Artem Sokolov on Vesti.FM: 18 million Christians live in the Middle East today

Artem Sokolov on Vesti.FM: 18 million Christians live in the Middle East today

Today, a huge number of Christians live in the Middle East, analyst of Vestnik Kavkaza news agency Artem Sokolov told Vesti FM’s National Question Program. Due to the latest data, their number reaches 18 million people. Today’s Arabic Cycle program was dedicated to the history of the Eastern churches.

“For a number of reasons, it’s impossible to name the exact number of Christians currently living in the Middle East. However, according to the latest data from local churches and the UN, there are about 18 million Christians in the region, including the countries of the Persian Gulf, Yemen and Iran. The leader among other countries is Egypt - more than 9 million Christians live there. It is followed by Lebanon (2 million people), Saudi Arabia (1.4 million), Syria (1.2 million people), the United Arab Emirates (720 thousand) and Kuwait (714 thousand), ” the analyst cited the official statistics.

“The largest group of Christians in the Gulf countries lives in Saudi Arabia - 1.4 million people, over 1 million of them are Catholics, mainly Filipino expats, whom the authorities allow to work without granting Saudi Arabian citizenship. Although Saudis allow Christians to enter the country as foreign workers, they are prohibited from openly practicing their religion, as well as attending the historic Christian church in the Jubail region. Though, the situation is changing gradually: in May, Saudi Arabia agreed with the Vatican on the construction of the country's first church for Christians, ” Artem Sokolov said.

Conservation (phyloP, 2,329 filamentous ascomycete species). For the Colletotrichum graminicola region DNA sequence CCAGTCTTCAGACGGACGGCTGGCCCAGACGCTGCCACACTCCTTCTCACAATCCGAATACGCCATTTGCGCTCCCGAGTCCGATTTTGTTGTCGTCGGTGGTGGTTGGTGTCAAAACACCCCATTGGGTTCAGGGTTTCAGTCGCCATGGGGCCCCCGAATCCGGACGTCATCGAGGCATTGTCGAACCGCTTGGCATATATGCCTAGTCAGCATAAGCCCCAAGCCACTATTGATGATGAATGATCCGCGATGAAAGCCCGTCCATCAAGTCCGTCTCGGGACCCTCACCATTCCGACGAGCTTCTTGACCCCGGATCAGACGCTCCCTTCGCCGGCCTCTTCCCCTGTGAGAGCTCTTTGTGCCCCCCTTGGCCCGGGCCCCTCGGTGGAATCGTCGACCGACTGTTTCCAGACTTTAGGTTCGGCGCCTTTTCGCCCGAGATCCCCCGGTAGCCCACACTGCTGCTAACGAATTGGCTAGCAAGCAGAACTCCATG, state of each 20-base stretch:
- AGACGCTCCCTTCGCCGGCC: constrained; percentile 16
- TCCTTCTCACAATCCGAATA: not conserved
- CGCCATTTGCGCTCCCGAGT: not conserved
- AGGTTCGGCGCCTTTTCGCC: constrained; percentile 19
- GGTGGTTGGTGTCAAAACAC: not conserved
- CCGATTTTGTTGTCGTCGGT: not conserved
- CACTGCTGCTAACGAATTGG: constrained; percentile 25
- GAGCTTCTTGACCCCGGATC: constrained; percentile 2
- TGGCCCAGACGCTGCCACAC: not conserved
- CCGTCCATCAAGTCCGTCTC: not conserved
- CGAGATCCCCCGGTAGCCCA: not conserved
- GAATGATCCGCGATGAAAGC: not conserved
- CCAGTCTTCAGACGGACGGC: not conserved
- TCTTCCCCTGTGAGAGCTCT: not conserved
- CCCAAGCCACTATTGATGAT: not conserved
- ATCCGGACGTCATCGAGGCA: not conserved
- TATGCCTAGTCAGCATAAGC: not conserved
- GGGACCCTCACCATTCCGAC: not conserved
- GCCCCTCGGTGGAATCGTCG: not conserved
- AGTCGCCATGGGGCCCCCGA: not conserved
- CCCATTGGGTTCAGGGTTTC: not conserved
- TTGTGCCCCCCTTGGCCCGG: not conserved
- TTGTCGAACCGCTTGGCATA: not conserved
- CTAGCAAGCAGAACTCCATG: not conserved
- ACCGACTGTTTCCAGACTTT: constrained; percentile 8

“In recent years, the highest migration rate of Christians from the Middle East has been observed in Syria. Now there are only 1.2 million people left there, which is almost half as much as in December 2010 (2.2 million at the beginning of the Arab Spring). The largest churches here are the Greek Orthodox and Greek Catholic Church. There are also the Syrian Orthodox, Syrian Catholic, Armenian Orthodox, Armenian Gregorian, Assyrian and Chaldean Churches, ” the analyst added.

“The main reasons for the decline in the number of Christians in the Middle East over the past few years are the war in Syria and the emergence of ISIS, which provoked a large-scale emigration. In general, the migration of Christians from the Middle East is more than a hundred years old. This phenomenon has many reasons, which vary from country to country, ” Artem Sokolov concluded.

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